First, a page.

A year ago, my life was filled with uncertainty. The nonprofit where I’d been for six years laid me off—not for performance issues or anything related to not doing my job—but because they no longer had the money to support someone who was really good at business development, partnership-building, and managing multiple projects.
One year later, my present situation is a bit like a patchwork quilt. I am now a part-time director for a nonprofit affiliate focused on making the case that hiring people with disabilities makes sense for Maine’s businesses. That’s a 20-hour-per-week gig, so I spend the rest of my time contracting myself out as a free agent. It’s been working since last August, but sometimes I wonder why no one’s beating down my door to leverage the unique set of skills I’ve developed over the past six or seven years. I hear the talk about a skills gap. How about plugging some holes where you’re at with my skills?
Yesterday was my life in a microcosm, with a small dose of melancholy mixed in, or better, a reflection on knowing what I know and yet, standing outside what I know could be so much more.
I attended an early morning business breakfast. This was the second time I’ve been at one of these. Once again, I was given barely a minute at the end to make my pitch for the affiliate I’m leading. Personally, I don’t think having the final minute at the end of a 90-minute meeting does much to convince business leaders that hiring people with disabilities matters. What they’re thinking about at 9:00 am is getting out and getting to the office. Granted, I’ve honed my elevator speech and I deliver it with enthusiasm and hope to nab a leader or two on their way out the door, but it’s not terribly effective.
We all do what we need to do to keep ourselves in the game. That’s a tactic that I wasn’t always a big fan of. In the past, I probably would have said something and confronted someone about tacking me on the end of their meeting. Everyone knows how well that would go, right? I’d be labeled a malcontent.
Two MPBN items caught my ear around noontime, as I was sitting on the Eastern Promenade waiting to meet someone who had sought me out for advice and what I know about reinvention. The first was a news clip of the Maine Development Foundation’s Ed Cervone, talking about the need for Maine to embrace soft skills in enhancing the quality of the state’s workforce. The second was Wednesday’s topic on Maine Calling, about self-publishing; the interest in it and some advice on how to do it effectively.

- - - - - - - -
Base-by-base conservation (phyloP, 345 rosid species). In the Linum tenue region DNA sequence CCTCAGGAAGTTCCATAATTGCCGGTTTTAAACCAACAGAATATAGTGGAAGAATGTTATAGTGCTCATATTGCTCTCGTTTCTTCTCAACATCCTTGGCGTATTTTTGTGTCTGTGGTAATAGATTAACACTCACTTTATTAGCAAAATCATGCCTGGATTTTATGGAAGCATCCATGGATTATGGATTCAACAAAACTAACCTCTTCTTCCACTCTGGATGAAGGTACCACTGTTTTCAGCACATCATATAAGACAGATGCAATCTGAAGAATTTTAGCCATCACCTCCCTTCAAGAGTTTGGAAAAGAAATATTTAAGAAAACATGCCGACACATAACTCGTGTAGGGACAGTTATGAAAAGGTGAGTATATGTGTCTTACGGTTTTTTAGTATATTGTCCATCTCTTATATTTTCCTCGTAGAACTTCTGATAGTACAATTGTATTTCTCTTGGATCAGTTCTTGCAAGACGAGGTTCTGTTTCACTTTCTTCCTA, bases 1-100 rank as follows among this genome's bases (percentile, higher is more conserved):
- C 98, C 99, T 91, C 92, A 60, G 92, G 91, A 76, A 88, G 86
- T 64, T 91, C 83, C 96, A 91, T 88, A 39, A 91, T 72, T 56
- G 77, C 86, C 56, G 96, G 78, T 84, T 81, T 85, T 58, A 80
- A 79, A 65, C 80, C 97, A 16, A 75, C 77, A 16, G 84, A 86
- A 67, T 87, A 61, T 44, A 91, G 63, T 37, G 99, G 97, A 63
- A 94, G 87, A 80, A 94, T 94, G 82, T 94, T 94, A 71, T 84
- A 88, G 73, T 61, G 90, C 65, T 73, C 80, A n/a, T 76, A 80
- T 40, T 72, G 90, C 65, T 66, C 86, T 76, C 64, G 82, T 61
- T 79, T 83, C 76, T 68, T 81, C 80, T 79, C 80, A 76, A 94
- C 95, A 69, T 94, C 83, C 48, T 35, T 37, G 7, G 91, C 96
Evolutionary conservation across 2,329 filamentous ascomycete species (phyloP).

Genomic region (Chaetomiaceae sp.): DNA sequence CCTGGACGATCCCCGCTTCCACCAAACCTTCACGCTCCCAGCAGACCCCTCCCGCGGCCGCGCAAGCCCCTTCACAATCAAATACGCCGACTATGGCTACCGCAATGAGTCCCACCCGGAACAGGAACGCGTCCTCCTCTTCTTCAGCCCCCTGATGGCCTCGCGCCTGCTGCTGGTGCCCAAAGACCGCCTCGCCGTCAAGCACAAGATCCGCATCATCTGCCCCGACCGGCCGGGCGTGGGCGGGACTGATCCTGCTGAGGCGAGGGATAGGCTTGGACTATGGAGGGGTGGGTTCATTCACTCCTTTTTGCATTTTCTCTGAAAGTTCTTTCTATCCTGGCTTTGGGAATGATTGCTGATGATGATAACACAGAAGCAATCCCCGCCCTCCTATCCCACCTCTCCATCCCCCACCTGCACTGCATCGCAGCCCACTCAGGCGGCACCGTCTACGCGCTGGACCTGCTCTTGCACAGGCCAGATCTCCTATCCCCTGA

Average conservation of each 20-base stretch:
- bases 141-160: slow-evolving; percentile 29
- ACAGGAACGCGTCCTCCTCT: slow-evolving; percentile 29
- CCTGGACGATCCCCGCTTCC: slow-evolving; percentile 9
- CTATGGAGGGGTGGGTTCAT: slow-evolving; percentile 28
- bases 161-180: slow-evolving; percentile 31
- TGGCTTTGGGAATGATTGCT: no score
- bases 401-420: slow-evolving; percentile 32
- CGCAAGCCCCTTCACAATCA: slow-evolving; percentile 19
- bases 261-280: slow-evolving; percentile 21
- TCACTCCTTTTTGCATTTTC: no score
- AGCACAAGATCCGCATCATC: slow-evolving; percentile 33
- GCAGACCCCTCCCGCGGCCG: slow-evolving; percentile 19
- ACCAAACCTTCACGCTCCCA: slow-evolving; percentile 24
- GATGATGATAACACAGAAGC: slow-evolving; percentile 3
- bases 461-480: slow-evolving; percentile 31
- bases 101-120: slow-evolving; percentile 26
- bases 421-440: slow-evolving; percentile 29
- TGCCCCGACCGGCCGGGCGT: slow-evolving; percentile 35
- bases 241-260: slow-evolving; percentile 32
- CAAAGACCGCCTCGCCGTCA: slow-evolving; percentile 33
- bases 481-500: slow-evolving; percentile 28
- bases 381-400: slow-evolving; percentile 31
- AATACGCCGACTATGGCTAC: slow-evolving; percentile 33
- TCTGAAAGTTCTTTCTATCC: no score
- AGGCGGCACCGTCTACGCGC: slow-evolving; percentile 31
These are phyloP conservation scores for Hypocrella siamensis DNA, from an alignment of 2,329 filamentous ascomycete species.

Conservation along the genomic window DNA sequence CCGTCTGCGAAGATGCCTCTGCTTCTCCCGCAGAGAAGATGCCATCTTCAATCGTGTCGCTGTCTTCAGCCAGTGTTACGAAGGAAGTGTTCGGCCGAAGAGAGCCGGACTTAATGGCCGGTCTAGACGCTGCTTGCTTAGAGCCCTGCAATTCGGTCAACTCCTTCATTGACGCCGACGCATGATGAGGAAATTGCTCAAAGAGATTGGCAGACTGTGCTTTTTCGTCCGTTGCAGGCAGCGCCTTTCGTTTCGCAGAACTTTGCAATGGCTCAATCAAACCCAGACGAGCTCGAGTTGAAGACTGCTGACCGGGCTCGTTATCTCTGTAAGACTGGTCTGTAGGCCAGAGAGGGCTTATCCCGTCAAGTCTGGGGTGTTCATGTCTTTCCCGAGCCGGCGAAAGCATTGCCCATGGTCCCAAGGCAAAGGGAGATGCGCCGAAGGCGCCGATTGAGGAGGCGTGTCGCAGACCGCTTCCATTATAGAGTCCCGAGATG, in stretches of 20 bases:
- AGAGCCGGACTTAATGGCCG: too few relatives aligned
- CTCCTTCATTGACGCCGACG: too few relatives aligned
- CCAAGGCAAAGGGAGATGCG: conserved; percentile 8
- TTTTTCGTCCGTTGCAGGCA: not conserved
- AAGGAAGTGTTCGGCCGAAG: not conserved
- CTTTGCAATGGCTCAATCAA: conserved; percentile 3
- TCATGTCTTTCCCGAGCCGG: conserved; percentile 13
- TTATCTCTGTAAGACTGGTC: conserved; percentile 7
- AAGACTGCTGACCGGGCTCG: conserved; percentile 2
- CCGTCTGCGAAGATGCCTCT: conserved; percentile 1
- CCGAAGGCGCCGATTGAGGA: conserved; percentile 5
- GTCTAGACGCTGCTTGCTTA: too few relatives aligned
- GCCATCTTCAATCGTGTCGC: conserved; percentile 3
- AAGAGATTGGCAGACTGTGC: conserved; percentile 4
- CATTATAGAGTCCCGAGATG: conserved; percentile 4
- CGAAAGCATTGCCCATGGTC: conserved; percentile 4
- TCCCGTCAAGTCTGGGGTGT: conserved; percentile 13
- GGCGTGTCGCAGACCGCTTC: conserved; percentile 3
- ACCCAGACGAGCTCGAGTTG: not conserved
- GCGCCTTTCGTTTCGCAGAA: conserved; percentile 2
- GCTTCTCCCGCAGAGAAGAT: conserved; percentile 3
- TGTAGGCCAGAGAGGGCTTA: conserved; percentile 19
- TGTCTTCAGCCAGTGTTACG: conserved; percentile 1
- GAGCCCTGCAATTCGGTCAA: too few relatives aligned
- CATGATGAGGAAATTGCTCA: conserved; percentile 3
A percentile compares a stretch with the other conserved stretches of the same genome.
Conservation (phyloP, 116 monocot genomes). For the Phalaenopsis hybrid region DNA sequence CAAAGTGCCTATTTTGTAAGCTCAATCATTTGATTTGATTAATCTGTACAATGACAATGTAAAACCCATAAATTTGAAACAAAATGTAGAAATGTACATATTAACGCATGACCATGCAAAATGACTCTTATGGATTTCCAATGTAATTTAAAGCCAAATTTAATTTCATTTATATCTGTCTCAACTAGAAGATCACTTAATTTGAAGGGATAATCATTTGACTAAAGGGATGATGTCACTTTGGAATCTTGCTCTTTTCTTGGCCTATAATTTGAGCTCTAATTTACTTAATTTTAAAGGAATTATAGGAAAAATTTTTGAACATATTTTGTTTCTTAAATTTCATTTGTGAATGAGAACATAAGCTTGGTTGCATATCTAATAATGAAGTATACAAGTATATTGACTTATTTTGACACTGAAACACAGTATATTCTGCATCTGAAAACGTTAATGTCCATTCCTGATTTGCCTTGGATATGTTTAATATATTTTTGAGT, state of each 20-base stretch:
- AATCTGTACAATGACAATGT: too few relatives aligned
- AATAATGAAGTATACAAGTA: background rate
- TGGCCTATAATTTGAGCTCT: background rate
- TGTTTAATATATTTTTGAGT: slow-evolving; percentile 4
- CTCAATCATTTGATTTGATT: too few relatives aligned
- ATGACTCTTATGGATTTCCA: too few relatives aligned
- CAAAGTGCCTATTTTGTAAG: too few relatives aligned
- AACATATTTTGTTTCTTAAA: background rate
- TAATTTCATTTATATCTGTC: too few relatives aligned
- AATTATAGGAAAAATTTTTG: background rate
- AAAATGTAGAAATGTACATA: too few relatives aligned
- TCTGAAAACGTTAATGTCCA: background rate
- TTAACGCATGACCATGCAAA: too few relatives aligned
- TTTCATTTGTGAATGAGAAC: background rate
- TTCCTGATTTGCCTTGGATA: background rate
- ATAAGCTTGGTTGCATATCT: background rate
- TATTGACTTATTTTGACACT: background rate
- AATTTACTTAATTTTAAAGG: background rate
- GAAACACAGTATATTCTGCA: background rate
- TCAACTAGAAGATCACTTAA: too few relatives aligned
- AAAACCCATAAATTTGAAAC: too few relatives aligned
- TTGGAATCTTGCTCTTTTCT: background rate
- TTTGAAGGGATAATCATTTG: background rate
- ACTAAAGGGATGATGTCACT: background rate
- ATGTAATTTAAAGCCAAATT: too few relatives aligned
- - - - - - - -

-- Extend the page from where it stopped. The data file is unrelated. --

I’m no Johnny-come-lately to the topic of soft skills. I wrote this post five years ago citing the importance of soft skills. Around this time, I was taking a soft skills-based program no one knew what to do with and was promoting it across the state.
I pitched WorkReady with the zeal of an evangelist. That passion and some great partnerships with Maine’s adult education community, CEI, the LWIBs, and some of Maine’s businesses helped grow WorkReady to where it became a program offered across the state. As far as I know, it’s still being offered through adult education.
Hearing Cervone talk about soft skills, and lately, sitting and listening to others talk about workforce development reminds me again about these past frustrations; knowing what Maine’s workforce needed, but finding others mainly interested in talking about the issue, rather than joining our small band of believers in supporting WorkReady.
It was my belief at that time that if WorkReady could have garnered a bit more funding, greater support from groups like MDF and a few others, and having a champion or two in the statehouse, we might have been able to really address the issue. Perhaps if MDF gets behind this initiative it will finally take off. Sadly, I’m not sure that this revival of interest in soft skills will ever move beyond talk, or maybe worse, the reinvention of a new wheel.
The publishing piece was also a bit disheartening. I listened to a handful of guests speaking with Jennifer Rooks about self-publishing, or what I prefer to call what I do—independent publishing—and I didn’t hear anything that I didn’t already know. You see, I’ve been in the indie publishing game since 2004. I have done three books via my small micro press, RiverVision Press, and I’ve also had a book published by Down East Books (now owned by Rowman & Littlefield).
Not only do I know about publishing, but I’ve walked others through the process, serving as a consultant, helping them get their ideas into print. What I bring to the table is experience that comes from doing it, rather than theorizing about it.
While the guests on Maine Calling provided some good information, the topic was too general, in my opinion. Of course, it is a 30-minute program, and as an introduction, it was ok.
Two years ago, I developed my own Publishing 101 Boot Camp program that I’ve been delivering through some area adult education programs. In March, we incorporated it into Lewiston’s Super Saturday curriculum and we’re going to do it again this fall, in October.
I heard the guests on Maine Calling talk about how self-published authors need to know how to market their own books. I concur. In fact, marketing your book is part of what I talk about and it’s an area where I’m particularly strong in. It’s why my own books have been successful and why my next one will be, also.
At the end of August, I’ll also be teaching a writing class on how to write a book in eight weeks. While provocative, and perhaps a bit of a stretch, there is real value in both of these for anyone who wants to move beyond mere contemplation and jump into doing.
Sometimes I wonder if I’m just a bit too far out in front of the rest of the crowd.